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San Jose VTA shooting

A woman weeps during a May 27, 2021 City Hall vigil as she kneels by a makeshift memorial for the nine people killed the previous day in a mass shooting at a Santa Clara Valley Transportation Authority (VTA) light rail yard in San José, California. (Photo: Justin Sullivan/Getty Images) 

San José Set to Pass First-in-Nation Gun Liability Insurance Law

"This will truly save lives," said gun control advocates Moms Demand Action.

Brett Wilkins

In what one gun control advocate called "a victory for gun safety," the San José City Council voted Tuesday to advance a measure that would make the city the first in the nation to require firearm owners to carry liability insurance and pay a yearly fee.

"Whether you're pro-guns or anti-guns, no one can argue that we have substantial injury in our community and substantial issues that need to be addressed."

The San Jose Mercury News reported that in two separate votes, the council preliminarily approved an ordinance to address the detrimental use of firearms "by requiring gun owners to obtain and maintain liability insurance" and pay an annual "harm reduction fee." 

Addressing critics' claims that criminals will simply ignore the new law, San José Mayor Sam Liccardo, a Democrat, said in a statement that "while the Second Amendment protects every citizen's right to own a gun, it does not require taxpayers to subsidize that right."

"We have seen how insurance has reduced auto fatalities over several decades, for example, by incentivizing safer driving and the purchase of cars equipped with airbags and antilock brakes," Liccardo added. "Similarly, gun liability insurance available today on the market can adjust premiums to encourage gun owners to use gun safes, install trigger-locks, and take gun safety classes."

Ewan Barker Plummer, volunteer leader with the Bay Area chapter of the gun control group Students Demand Action, called the vote in the nation's 10th-largest city "a victory for gun safety."

"We all want a safer San José, a safer California, and a safer nation," Barker Plummer told The San Francisco Chronicle. "With this approach, we can move closer to that goal."

Esther Peralez-Dieckmann, executive director of NextDoor Solutions to Domestic Violence, told the Mercury News that the proposed law will address gun violence "from a public health standpoint and in the end, make our community safer."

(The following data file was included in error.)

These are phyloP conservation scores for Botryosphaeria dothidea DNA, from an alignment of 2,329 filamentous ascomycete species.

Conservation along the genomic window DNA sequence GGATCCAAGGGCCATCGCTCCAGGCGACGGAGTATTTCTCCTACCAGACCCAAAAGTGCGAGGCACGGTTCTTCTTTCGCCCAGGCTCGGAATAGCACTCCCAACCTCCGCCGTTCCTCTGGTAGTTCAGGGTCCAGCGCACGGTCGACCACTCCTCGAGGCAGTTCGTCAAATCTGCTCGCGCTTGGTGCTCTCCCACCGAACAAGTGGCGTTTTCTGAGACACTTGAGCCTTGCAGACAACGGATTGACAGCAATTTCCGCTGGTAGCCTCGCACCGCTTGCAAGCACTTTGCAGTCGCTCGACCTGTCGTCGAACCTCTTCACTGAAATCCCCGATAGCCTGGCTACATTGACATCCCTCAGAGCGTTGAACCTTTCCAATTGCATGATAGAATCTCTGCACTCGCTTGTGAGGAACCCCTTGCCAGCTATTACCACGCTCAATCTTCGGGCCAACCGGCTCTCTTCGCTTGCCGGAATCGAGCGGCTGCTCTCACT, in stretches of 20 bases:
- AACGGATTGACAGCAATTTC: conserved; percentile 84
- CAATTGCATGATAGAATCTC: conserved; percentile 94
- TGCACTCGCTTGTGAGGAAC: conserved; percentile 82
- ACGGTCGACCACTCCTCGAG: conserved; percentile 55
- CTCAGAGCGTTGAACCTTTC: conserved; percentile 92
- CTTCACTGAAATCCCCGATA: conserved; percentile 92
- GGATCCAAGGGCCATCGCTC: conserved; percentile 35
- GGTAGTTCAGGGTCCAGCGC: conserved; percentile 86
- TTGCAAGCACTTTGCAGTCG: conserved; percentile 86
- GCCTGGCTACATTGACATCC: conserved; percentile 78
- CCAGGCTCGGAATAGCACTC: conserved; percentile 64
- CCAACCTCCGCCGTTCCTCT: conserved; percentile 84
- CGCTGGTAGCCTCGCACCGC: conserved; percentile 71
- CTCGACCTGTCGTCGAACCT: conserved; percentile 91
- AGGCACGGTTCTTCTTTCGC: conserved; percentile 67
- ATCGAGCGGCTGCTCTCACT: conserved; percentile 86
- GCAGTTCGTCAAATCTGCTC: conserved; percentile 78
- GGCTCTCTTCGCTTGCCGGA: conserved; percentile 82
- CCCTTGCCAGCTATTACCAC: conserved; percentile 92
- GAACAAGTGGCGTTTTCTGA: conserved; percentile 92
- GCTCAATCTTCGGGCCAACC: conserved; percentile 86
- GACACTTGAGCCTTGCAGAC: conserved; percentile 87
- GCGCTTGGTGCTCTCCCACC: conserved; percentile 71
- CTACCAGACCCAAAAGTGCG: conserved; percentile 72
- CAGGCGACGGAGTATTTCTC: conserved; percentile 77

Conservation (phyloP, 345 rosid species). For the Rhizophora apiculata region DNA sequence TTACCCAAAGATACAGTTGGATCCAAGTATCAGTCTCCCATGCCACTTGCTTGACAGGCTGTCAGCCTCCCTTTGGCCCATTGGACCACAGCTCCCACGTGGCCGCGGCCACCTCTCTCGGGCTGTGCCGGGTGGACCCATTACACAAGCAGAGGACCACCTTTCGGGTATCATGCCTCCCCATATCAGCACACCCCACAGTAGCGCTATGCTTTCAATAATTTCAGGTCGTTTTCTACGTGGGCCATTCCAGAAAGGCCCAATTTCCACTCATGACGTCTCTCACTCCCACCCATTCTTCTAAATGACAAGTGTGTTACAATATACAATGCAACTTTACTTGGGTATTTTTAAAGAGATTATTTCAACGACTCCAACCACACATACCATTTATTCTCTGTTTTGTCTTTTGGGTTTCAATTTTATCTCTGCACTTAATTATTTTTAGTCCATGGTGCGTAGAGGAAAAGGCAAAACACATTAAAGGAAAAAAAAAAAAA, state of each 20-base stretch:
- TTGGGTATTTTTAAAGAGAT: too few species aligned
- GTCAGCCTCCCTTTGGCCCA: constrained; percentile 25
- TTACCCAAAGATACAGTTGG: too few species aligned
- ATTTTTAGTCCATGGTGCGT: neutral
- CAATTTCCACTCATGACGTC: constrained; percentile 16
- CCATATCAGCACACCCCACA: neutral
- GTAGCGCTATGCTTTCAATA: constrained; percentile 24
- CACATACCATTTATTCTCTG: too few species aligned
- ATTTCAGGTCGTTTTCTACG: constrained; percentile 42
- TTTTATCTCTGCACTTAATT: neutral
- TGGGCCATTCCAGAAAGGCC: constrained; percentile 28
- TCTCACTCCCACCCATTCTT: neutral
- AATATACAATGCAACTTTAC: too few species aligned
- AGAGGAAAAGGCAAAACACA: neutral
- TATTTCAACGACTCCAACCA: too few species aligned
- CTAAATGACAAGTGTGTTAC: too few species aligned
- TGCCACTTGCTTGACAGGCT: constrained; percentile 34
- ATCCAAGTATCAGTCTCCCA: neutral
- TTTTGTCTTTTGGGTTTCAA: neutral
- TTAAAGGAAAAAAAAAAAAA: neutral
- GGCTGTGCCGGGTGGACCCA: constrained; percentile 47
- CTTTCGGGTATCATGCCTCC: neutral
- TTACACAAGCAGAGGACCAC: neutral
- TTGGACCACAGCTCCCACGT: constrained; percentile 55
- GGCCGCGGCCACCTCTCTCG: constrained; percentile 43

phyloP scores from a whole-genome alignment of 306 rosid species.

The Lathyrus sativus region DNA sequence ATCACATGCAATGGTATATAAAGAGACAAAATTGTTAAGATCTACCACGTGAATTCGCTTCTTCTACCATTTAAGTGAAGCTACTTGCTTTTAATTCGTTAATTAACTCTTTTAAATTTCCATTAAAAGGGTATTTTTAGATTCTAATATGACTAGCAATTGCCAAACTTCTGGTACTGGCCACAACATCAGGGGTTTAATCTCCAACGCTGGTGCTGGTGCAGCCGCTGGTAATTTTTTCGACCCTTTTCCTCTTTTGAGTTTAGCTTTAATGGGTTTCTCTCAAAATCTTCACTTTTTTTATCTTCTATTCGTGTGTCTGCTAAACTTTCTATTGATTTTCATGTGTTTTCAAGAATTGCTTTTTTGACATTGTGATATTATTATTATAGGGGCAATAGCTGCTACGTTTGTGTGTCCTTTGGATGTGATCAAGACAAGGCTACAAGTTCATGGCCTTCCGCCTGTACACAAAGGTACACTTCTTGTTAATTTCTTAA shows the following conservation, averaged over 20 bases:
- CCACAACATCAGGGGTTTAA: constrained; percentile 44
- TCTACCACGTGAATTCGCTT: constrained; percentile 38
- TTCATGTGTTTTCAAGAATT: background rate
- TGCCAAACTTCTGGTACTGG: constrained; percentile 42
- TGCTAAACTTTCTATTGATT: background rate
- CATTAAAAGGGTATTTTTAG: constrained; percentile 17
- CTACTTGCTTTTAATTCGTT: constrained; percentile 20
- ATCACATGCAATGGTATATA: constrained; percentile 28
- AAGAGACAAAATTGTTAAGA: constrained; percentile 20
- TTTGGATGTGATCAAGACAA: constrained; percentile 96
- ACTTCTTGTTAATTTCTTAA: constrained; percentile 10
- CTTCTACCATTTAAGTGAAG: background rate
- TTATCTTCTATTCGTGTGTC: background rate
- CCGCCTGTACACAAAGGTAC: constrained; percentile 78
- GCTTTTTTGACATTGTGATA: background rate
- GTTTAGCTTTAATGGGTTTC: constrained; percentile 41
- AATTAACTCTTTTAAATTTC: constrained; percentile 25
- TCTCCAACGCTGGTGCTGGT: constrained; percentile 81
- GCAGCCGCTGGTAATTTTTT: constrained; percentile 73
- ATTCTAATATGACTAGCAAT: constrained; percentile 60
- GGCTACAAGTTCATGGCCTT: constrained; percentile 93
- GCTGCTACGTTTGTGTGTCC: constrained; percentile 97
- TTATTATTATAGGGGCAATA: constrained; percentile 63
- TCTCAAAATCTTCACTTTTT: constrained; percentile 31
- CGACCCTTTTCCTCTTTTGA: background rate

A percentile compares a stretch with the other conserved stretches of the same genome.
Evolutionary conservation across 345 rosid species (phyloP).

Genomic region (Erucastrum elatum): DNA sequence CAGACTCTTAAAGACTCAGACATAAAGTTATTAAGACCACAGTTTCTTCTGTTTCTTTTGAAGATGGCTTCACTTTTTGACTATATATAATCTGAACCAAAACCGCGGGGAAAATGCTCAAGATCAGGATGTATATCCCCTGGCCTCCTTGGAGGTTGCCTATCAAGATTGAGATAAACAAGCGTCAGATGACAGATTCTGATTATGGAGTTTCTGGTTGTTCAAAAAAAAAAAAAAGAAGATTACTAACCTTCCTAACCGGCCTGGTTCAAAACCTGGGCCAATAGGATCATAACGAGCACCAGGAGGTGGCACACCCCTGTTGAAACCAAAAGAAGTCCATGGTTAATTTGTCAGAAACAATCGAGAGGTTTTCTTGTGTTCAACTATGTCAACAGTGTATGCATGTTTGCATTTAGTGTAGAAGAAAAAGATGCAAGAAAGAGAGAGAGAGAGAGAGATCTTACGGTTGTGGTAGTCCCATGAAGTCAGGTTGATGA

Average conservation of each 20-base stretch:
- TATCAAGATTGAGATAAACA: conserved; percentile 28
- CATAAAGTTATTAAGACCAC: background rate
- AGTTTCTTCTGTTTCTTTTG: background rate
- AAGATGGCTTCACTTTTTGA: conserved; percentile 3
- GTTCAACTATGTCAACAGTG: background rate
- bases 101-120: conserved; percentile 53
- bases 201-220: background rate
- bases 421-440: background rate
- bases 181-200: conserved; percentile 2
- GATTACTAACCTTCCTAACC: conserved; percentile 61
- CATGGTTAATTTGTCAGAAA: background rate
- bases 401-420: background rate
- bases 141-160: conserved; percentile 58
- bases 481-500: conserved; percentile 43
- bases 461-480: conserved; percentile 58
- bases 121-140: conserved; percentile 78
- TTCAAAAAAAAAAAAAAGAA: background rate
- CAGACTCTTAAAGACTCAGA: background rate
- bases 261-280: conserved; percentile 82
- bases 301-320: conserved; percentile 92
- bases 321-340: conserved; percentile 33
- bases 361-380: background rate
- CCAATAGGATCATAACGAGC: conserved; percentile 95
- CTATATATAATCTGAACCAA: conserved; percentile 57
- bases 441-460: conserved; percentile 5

"Whether you're pro-guns or anti-guns, no one can argue that we have substantial injury in our community and substantial issues that need to be addressed," she said. 

Liccardo proposed the measure last June after 10 people including the gunman were killed in a May 26, 2021 mass shooting at a Santa Clara Valley Transportation Authority railyard in the city. 

"Cities have learned too well that we cannot wait for Congress to act to protect our residents from gun violence and harm; we must step up," he said. "The two components of this initiative—requiring liability insurance and the investment of gun fees into violence-reduction programs—utilize long-established public health approaches to reducing harm in other contexts."

The proposed ordinance notes that "each year more than 23,000 United States residents die by firearm suicide, 14,000 die by firearm homicide, and nearly 500 die from unintentional firearm injuries," and that "in California, between 2005 and 2015, nearly 4,000 children and teenagers were killed or injured with firearms, and 533 children and teenagers committed suicide with firearms."

"We can reduce a lot of harm and tragedy and pain, even if we're not going to magically make a gun fall out of the hands of the crook." 

Liccardo said the $25 annual fee "will directly support community-based organizations employing evidence-based gun harm-reduction initiatives, including domestic violence and suicide prevention programs, drug and mental health treatment, and gun safety classes."

"Overwhelmingly, gun owners and their families will benefit most from those programs," he claimed, "because the services will be focused to reduce risks of harm precisely where that risk is greatest: in households with guns."

"The point is," the mayor told the Mercury News, "we can reduce a lot of harm and tragedy and pain, even if we're not going to magically make a gun fall out of the hands of the crook." 

If the new ordinance is approved on a second reading on February 8, it will become law on August 8. Gun rights advocates say they will challenge the new law in court. 

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